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Considering these results collectively there are several points which may bear individual comment: (1) a tendency toward a low total nitrogen; (2) the undetermined rest is high and this is in part explainable by the fact that all urines excepting that of the first case (R. N. H.) showed traces of albumin with trichloracetic acid and that in these a few granular casts were to be made out with the microscope; (3) the neutral sulphur is in the majority of instances high, while the ethereal is low. The ratios show some interesting changes, although these are in any case very slight in amount. And particularly does this apply to the ratio of the total nitrogen to the total sulphur. As mentioned earlier in this paper, Folin, at the conclusion of a long series of experiments investigating the metabolism in a number of cases of mental disease, indicated that one of the most tangible points brought out was that in general paralysis there is a distinct though slight lowering of the N, SO, ratio. This was not the case in every instance of paresis, but occurred with such frequency that it seemed somewhat more than mere accident. In view of the figures given by Folin' for this particular ratio, those obtained with the five cases here observed assume a more definite interest, because in every instance the tendency is rather toward too high than too low a quotient. The average ratio for the period is in only one instance below 20, and in only two instances of 19 was it below 19. This ratio seems to be higher on some days when hyoscin-morphin had been given, but the relation does not seem to be constant enough to attribute the increase to the effect of the drug, and further, in the case of H. S. W., no drug was given, and here the ratio is still higher than normal in some instances although not much. One cannot help noticing the parallel in the increase in the ratio and the duration of the disease. In the first two cases, where the ratio is the highest, we find that the disease is not only farther advanced in time, but decidedly so clinically. The third case, on the other hand, is quite early and here the ratio remains well within normal limits. The last two cases occupy an intermediate position. This apparent parallelism may be but a mere coincidence, because when this point is looked up in the cases published by Folin it is not possible to find such close relations in the different cases, although
'Folin: The American Journal of Insanity, 1904, LXI, p. 317.
in one or two experiments this feature was evident. Whatever the explanation may be, it is shown by these cases that a high nitrogensulphur ratio often occurs in cases of general paresis and that the reverse of this cannot be considered peculiarly indicative of this disease.
In this disease it would appear that there are wide daily variations in the amounts of the urinary constituents excreted which are not entirely explained by the action of the drugs given during these experiments, although a certain amount of the variation must be attributed to this source. Further, it would seem that this deviation from the normal tends to be more extensive in proportion to the advancement of the disease, both as regards time and symptoms.
The cytologic examination of the blood did not offer any points of additional value over those which have been indicated by a great many previous papers, so that the details will not be given. It may be mentioned, however, that in the more advanced cases there seems to be a more definite tendency toward an increase in the total number of cells and also particularly in the number of polymorphonuclears. Also, in the more advanced cases of this series degenerative forms of leucocytes are much more common, so that fragmented and poorly stained cells are very frequently encountered.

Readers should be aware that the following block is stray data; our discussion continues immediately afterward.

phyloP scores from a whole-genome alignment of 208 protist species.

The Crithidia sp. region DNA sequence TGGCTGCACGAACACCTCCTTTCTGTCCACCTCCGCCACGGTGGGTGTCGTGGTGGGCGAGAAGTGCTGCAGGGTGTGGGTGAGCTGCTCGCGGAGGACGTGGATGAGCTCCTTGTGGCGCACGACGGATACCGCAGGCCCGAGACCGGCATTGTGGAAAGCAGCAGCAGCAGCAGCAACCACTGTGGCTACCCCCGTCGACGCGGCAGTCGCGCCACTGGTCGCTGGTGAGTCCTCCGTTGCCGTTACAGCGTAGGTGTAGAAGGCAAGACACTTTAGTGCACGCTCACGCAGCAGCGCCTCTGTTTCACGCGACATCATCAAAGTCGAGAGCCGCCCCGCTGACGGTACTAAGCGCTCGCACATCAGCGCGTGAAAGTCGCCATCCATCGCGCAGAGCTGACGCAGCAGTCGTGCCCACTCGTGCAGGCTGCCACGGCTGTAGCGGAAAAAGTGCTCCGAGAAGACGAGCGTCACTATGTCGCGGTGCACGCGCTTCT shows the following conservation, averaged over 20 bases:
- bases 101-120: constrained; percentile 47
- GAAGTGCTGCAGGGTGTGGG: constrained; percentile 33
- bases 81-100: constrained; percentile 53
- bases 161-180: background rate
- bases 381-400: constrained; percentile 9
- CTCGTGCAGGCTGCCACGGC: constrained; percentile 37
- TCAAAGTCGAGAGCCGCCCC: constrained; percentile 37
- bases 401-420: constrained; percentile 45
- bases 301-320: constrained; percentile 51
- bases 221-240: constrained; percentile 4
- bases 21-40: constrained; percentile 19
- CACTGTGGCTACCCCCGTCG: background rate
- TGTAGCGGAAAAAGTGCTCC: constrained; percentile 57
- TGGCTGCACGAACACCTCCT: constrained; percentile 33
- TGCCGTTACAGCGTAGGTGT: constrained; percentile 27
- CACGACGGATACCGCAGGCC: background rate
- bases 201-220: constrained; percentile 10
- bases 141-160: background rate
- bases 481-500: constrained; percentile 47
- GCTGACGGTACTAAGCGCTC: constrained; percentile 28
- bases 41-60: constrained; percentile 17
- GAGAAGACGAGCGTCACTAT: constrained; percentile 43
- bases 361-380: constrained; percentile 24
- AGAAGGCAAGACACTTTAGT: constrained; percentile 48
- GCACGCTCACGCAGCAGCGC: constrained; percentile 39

Notes and Comment.
GERMAN TRANSLATION OF DR. PANDY'S BOOK.-In the issue for July, 1906, the work of Dr. Kalman Pandy, "Gondoskodás Az Elemebetegekröl Mis Allambokman Es Nálunk " (The Care of the Insane in Foreign Countries and in our Own) was reviewed. In this book he showed a very complete knowledge of the subject from personal observation and a remarkable familiarity with the encyclopedic works of Tucker ("Lunacy in Many Lands") and of Letchworth ("The Insane in Foreign Countries"), whose authors had visited the same institutions. Unfortunately Pandy's work was published in Hungarian and consequently inaccessible to nearly all readers outside of Hungary. We are glad to be able to announce a second edition of the work revised and much enlarged by Dr. Pandy and translated into German by Dr. Engelken, Jun., of Alt-Scherbitz and published in a handsome volume of six hundred pages with fifty illustrations by Reimer of Berlin. It is practically a new work and deserves to be better known by all who are interested in the care of the insane in other countries. It is entitled "Die Irrenfürsorge in Europa" and gives a very full and carefully considered account of the care of the insane in Denmark, Sweden, Norway, Scotland, Ireland, England, Holland, Belgium, France, Germany, Austria, Hungary, Switzerland, Spain, Portugal, Italy, Greece, Roumania, Turkey, Russia, and Finland. There is also a final chapter on the Family Care of the Insane Throughout Europe." It is very interesting to observe how closely his conclusions confirm the painstaking accounts given by our own countryman, William Pryor Letchworth, who did so much by his admirable work to bring the methods of foreign hospitals for the insane to the knowledge of alienists in this and other English-speaking countries. It can but be most gratifying to him in reviewing the incidents of a life devoted to the betterment of the care of all sorts and conditions of men to feel that his self-denying labors in behalf of the insane are so widely known and appreciated both at home and abroad.